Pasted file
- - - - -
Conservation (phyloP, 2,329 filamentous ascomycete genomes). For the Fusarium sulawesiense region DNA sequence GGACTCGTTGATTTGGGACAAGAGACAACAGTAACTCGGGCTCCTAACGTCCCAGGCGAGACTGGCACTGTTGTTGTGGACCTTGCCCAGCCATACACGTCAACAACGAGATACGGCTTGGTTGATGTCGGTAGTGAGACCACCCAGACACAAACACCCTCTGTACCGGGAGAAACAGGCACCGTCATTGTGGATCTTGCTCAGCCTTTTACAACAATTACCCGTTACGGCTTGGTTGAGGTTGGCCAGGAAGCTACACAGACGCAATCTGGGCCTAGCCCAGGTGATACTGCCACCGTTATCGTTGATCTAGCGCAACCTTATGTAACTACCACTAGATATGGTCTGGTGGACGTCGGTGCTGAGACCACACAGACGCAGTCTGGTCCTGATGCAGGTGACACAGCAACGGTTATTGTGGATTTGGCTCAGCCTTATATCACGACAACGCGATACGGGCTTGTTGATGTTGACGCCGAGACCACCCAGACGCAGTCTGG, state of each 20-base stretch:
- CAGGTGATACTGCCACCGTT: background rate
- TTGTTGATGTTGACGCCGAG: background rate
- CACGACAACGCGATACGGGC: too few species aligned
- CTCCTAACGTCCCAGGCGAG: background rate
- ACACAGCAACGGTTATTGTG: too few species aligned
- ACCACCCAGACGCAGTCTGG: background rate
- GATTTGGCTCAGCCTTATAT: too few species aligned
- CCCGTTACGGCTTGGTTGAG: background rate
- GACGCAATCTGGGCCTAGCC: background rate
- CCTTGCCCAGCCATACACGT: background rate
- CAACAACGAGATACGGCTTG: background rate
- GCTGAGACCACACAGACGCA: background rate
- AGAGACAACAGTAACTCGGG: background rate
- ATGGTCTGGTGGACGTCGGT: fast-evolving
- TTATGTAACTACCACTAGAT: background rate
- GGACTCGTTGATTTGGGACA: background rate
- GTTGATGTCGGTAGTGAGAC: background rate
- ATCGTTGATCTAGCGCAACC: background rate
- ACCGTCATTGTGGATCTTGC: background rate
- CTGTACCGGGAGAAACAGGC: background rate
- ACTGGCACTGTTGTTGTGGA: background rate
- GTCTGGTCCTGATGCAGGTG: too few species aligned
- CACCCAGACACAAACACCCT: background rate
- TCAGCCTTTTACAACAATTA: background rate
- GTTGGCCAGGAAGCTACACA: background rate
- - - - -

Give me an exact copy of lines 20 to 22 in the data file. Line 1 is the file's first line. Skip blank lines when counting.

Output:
- ACCGTCATTGTGGATCTTGC: background rate
- CTGTACCGGGAGAAACAGGC: background rate
- ACTGGCACTGTTGTTGTGGA: background rate